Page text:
I’m not sure what you mean by, “proper.”

If characters are engaging in a duel, there’s going to be societal expectations for how will be conducted. This includes a brawl between a couple kids on the playground. They’ll have rules they understand (implicitly), and grasp the idea that violating those rules is unfair (whether that will influence their behavior is another matter.)

So, if your characters are going to duel, then they have a ritual they’ll follow. This could be as simple as a round of insults followed by them squaring up, or it could be far more elaborate. This really depends on their culture. Also, if those cultures don’t match, it’s entirely possible for one of the participants to botch the ritual elements, offending their opponent.

I’m going to step back and define some terms, in case it’s not clear.

A duel is combat between two participants as a form of dispute resolution. This can range from armed combatants (which is the context you’re probably thinking of) down to bare knuckle boxing. This is culturally sanctioned by the participants and their peers, though society at large may not agree, and may punish them for their behavior. Duels have set resolution points. These can range from coercing submission to death, with any number of potential other acceptable stopping points between.

Ritual just means that there an established social process. Again, if you’re thinking of an elaborate ceremony, that’s possible, but you could just be looking at something like a round of insults followed by violence.

In general terms, the more culturally acceptable a duel is, the more elaborate the ceremony will be. A society that permits dueling to the death will have a fairly elaborate ritual process to initiating a duel.

European dueling is an example: it required multiple non-participating witnesses, and a specific process of shuttling messages between the duelists well in advance of the actual fight. Failing to do that meant it wasn’t legally recognized as a duel, and didn’t enjoy the legal protections. As society evolved, the practice of sanctioning duels legally fell by the wayside, but the actual ritual was preserved for centuries.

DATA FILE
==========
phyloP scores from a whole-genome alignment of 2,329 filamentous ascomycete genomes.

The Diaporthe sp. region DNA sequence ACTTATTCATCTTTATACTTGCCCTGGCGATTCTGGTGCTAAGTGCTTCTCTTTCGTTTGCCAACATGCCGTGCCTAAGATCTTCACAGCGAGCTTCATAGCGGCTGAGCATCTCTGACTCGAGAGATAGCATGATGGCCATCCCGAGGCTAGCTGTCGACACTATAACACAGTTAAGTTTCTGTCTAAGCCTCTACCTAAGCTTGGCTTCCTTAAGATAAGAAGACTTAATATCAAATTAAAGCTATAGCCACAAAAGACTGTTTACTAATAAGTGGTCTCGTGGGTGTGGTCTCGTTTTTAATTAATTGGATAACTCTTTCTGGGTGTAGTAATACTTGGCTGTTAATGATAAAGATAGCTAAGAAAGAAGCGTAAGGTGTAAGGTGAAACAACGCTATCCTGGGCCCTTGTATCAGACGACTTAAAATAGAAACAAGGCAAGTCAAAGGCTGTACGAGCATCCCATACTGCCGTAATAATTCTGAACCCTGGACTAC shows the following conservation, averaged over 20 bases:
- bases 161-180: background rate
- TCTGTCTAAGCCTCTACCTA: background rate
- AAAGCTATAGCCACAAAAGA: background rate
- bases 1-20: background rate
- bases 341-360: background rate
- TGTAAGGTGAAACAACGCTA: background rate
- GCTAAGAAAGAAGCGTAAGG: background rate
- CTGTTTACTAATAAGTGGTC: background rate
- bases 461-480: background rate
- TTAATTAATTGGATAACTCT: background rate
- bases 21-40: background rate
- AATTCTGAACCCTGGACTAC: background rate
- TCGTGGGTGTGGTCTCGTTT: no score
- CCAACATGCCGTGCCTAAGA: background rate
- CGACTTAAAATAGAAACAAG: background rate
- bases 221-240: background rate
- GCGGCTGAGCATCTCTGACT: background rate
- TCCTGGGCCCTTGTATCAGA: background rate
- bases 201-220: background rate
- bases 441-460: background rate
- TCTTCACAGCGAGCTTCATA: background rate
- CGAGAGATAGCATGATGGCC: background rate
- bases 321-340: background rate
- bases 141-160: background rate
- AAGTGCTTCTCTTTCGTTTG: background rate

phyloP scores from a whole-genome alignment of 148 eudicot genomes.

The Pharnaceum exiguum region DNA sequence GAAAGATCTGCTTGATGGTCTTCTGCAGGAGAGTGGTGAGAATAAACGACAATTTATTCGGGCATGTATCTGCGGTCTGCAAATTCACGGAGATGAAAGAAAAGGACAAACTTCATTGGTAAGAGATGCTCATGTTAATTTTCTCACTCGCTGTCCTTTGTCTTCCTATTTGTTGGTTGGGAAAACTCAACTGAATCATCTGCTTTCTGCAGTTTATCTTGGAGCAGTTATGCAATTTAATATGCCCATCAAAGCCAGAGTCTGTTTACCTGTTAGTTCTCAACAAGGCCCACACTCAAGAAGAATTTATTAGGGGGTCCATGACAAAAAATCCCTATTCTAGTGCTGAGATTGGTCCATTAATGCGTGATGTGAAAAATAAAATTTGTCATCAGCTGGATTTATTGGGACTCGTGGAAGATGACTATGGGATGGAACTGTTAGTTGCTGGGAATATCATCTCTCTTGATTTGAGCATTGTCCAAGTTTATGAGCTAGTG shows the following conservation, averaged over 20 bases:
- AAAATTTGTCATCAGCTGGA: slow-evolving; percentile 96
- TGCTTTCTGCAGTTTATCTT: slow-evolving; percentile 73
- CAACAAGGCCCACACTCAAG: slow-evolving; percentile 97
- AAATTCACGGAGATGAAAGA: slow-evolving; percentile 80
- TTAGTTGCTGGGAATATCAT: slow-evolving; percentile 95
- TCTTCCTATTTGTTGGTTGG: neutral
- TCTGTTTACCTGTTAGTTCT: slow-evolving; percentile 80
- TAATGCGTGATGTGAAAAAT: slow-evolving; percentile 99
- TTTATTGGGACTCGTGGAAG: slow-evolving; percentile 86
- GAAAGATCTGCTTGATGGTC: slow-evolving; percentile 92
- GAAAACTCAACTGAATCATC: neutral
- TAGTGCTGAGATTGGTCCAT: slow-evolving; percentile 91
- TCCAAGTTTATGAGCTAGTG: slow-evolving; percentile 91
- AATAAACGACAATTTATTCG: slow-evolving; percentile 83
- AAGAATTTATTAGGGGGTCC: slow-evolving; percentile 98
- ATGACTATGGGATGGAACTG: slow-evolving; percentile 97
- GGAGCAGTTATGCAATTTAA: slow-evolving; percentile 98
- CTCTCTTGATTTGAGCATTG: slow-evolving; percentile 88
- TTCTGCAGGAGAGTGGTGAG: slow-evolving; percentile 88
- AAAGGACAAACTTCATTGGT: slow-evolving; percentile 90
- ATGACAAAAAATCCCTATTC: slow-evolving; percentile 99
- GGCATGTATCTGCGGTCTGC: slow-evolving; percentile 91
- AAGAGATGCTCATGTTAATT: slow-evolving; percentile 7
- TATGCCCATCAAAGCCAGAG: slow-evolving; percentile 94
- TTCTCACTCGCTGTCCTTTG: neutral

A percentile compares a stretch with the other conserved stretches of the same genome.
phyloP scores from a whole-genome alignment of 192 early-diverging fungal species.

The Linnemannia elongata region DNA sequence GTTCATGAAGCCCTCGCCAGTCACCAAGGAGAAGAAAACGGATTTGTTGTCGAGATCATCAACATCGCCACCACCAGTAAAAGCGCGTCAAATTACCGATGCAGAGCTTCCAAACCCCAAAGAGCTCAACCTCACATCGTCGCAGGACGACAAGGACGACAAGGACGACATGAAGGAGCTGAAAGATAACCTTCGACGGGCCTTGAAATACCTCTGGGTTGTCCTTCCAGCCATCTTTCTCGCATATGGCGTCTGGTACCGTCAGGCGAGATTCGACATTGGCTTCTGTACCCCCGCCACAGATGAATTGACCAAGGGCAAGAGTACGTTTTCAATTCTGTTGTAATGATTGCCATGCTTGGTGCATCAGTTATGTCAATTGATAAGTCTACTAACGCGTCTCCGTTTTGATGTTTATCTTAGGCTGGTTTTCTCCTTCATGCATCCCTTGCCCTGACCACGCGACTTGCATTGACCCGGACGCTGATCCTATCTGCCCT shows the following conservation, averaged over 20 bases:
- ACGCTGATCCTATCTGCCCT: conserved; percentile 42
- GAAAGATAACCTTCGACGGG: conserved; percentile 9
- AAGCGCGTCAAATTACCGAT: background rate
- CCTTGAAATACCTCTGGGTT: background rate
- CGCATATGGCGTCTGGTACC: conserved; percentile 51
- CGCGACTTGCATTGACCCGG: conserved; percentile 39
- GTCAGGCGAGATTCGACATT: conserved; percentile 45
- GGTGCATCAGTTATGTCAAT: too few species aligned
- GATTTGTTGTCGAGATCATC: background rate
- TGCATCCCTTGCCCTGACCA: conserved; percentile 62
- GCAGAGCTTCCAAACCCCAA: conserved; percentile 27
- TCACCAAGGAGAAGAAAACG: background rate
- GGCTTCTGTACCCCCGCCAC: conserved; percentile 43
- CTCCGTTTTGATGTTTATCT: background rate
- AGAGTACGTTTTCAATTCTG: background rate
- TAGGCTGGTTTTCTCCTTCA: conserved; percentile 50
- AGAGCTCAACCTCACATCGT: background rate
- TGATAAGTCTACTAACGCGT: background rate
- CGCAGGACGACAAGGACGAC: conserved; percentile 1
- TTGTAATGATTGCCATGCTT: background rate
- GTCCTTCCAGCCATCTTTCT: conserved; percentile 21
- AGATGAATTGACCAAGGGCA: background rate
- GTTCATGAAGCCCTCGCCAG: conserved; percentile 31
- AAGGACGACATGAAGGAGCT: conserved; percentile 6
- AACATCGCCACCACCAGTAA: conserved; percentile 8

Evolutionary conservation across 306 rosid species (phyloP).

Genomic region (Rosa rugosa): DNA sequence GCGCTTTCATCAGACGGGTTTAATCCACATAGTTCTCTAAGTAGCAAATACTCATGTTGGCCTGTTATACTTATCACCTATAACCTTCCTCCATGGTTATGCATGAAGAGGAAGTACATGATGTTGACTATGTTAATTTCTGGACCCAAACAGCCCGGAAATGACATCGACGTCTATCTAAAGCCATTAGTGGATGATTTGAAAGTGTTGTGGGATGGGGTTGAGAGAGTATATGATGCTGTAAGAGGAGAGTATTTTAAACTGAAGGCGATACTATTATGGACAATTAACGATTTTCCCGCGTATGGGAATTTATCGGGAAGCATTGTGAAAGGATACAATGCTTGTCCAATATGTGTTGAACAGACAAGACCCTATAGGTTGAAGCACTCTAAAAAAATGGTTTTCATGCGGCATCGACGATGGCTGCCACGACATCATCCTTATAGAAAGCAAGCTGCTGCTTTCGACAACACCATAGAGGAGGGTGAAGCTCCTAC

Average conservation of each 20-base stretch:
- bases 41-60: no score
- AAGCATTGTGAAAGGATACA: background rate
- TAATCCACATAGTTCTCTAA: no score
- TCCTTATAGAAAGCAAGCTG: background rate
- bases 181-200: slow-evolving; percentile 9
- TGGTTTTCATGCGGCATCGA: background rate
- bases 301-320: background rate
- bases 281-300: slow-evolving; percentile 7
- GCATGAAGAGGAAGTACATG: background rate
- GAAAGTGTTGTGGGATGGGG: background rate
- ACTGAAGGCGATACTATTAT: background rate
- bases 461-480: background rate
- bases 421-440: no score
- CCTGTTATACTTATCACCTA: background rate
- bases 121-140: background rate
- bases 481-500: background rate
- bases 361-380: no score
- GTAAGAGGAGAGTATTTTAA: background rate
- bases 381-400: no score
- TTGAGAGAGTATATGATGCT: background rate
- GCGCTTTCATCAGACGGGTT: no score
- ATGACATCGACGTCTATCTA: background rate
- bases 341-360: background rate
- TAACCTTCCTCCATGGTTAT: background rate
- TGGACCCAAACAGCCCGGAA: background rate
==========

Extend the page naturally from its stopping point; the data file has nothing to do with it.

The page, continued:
If you wanted to twist it around, you could categorize the entirety of prize fighting as duels, and you wouldn’t be completely wrong. They are examples of ritualized combat, with extensive rules.

So, if your characters are having a proper brawl, they’re going to have rules they need to follow, even if they never think of them as rules.

Now, if this isn’t a factor, the answer is far simpler: the fight starts when someone attacks.

The danger of approaching combat as a ritualized exercise is assuming everyone will play by your rules. Violence, even unarmed violence, is dangerous. If the goal is to neutralize your opponent, there’s no prize for good sportsmanship. There is no, “proper, upstanding,” combat, only the living and the dead.

Mistaking live combat for a more ritualized exercise happens to people. It gets them killed. There’s comfort in ritual. It affirms that the world you live in is not so random and uncaring. It helps you define your place in the world. Many people have made the mistake of thinking combat works this way; that there are rules we do not make for ourselves.

The rules we make for ourselves define us. You’ll go this far, but no farther, and that is how you know you still have some humanity. This isn’t a bad thing. Like I said, it’s how you know you’re still human, and not a monster. The problem is when you assume the people you’re fighting will follow those same rules. In a duel, they (probably) will, but in an actual fight? Who knows?

So, how does a fight start? When someone attacks. Probably without declaring, as calling out your attacks is a phenomenally stupid idea.

How will a duel start? However it’s supposed to. The final stages of the ritual play out, and then the participants will engage.

So, in answer to your question, it depends on your characters and the world they live in.


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Follow Up: Antagonists

Technically wouldnt the character still be the protagonist not the antagonist? The protagonist is the character you are witing for and the antagonist is their opposition. Its not the same as a hero/villain. The good guys could still be the antagonists of the person you are writing for.

No. Not even technically. The antagonist is the acting force that opposes the narrative, while the protagonist is the acting force that supports it. In almost all circumstances, the protagonist will be the point of view character. This is because it’s their story. Even in stories where the PoV changes from scene to scene, the current PoV is telling their story, this may conflict with other characters, but they will almost always be their own protagonist.